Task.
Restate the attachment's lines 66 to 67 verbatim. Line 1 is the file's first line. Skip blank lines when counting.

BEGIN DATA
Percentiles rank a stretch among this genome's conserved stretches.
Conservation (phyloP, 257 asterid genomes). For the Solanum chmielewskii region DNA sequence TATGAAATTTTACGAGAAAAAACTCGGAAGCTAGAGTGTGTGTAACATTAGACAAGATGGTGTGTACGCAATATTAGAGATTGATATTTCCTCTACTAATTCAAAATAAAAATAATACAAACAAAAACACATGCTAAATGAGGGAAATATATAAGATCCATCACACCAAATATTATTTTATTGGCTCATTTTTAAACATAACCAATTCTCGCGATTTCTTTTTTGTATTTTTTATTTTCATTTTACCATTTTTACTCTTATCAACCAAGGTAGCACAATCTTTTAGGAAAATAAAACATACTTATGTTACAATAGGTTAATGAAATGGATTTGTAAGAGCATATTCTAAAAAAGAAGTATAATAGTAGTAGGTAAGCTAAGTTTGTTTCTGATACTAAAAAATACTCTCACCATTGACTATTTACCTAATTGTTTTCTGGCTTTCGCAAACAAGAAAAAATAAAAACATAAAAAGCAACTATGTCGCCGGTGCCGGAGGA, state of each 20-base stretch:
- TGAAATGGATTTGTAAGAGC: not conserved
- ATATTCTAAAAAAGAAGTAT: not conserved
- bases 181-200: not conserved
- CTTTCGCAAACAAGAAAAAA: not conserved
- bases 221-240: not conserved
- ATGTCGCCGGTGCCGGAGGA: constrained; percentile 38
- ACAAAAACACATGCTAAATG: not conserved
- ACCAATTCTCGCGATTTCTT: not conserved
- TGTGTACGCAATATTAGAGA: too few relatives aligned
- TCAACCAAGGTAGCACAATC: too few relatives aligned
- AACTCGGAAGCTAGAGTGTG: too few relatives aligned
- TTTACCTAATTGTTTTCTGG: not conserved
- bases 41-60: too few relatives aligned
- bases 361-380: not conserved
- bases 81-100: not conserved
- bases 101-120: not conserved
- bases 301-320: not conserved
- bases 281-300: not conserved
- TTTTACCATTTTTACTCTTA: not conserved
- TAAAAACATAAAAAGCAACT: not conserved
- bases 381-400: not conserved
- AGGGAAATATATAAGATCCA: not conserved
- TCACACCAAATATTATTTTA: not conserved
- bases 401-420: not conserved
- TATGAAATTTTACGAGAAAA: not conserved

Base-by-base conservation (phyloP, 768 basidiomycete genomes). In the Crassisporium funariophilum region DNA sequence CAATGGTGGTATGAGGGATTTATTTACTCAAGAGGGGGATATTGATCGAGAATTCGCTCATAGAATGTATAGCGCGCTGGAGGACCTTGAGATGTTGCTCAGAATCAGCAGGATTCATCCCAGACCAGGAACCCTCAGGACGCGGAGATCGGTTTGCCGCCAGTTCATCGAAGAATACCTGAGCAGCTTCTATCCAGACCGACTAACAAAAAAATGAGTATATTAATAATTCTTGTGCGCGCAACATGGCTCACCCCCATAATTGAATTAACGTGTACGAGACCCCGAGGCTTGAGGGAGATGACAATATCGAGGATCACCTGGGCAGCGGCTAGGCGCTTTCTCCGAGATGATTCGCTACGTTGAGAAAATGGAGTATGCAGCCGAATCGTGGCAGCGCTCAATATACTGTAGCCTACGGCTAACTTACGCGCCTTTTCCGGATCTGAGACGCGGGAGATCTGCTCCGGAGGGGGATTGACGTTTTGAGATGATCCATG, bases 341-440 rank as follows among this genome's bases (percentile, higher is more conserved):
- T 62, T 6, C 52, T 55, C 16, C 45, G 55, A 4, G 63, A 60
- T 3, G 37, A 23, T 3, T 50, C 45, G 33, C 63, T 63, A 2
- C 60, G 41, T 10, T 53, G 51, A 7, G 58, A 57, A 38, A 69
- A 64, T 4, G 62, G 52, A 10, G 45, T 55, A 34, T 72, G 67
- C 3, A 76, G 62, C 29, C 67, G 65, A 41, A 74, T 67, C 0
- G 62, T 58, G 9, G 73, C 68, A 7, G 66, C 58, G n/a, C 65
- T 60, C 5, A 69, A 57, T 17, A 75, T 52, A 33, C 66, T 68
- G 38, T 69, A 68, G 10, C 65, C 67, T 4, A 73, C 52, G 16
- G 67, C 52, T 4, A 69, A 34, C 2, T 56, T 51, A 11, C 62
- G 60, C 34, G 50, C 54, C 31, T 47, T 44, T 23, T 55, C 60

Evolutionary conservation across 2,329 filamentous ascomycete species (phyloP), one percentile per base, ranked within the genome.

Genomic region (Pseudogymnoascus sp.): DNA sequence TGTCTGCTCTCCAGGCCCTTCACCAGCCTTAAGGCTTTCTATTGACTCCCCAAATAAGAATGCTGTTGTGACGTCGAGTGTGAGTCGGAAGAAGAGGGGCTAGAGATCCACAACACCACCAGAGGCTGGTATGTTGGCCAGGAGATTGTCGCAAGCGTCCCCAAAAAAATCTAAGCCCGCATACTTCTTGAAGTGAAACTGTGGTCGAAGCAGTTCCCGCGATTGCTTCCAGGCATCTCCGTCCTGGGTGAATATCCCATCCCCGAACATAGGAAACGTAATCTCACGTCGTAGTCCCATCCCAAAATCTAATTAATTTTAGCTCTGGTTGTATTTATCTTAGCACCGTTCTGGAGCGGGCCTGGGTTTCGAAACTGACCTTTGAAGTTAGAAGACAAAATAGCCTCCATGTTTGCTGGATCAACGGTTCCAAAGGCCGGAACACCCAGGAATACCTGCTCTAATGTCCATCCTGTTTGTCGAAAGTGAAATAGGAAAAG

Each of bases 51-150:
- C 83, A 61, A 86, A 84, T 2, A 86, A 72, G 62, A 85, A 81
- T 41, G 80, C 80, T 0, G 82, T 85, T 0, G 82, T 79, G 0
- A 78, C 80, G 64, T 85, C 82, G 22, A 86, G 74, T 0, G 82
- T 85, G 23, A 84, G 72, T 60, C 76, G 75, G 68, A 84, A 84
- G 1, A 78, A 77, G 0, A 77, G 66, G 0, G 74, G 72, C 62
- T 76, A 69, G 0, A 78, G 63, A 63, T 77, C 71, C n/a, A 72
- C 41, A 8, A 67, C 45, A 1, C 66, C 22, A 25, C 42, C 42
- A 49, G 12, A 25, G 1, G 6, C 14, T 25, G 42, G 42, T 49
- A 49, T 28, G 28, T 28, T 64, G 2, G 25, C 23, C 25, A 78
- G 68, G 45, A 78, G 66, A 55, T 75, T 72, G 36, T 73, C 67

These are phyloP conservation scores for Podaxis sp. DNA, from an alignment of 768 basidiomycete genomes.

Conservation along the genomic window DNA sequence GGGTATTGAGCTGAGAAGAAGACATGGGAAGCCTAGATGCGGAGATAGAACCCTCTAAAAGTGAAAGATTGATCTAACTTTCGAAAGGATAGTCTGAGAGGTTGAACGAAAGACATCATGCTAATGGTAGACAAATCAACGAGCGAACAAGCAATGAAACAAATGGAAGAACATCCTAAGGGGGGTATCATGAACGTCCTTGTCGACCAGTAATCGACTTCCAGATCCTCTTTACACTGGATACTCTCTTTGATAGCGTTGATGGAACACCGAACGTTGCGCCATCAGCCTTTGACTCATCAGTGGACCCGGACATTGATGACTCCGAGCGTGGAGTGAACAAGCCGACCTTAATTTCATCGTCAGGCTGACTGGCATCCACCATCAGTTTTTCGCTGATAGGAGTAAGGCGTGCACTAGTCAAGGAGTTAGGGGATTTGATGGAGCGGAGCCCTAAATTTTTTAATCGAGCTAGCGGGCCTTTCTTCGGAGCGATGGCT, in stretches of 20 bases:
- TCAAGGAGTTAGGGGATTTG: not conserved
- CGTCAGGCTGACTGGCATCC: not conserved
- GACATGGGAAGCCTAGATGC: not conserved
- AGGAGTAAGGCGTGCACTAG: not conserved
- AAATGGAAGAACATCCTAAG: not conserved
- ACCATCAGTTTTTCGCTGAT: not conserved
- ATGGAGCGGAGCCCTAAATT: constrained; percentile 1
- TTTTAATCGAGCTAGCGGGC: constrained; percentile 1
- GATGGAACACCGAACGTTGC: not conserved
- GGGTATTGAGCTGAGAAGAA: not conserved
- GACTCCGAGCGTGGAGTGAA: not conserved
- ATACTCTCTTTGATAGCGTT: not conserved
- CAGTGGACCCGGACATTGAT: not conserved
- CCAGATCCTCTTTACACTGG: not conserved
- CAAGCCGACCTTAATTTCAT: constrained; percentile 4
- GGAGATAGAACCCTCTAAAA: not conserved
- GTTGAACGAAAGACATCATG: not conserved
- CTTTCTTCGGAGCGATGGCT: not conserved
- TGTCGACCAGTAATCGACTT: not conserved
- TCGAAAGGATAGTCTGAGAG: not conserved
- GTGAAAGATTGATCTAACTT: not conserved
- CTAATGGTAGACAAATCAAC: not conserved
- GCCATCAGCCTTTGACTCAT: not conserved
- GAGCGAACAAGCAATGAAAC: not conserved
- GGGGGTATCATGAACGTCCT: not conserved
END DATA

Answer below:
- CAGTGGACCCGGACATTGAT: not conserved
- CCAGATCCTCTTTACACTGG: not conserved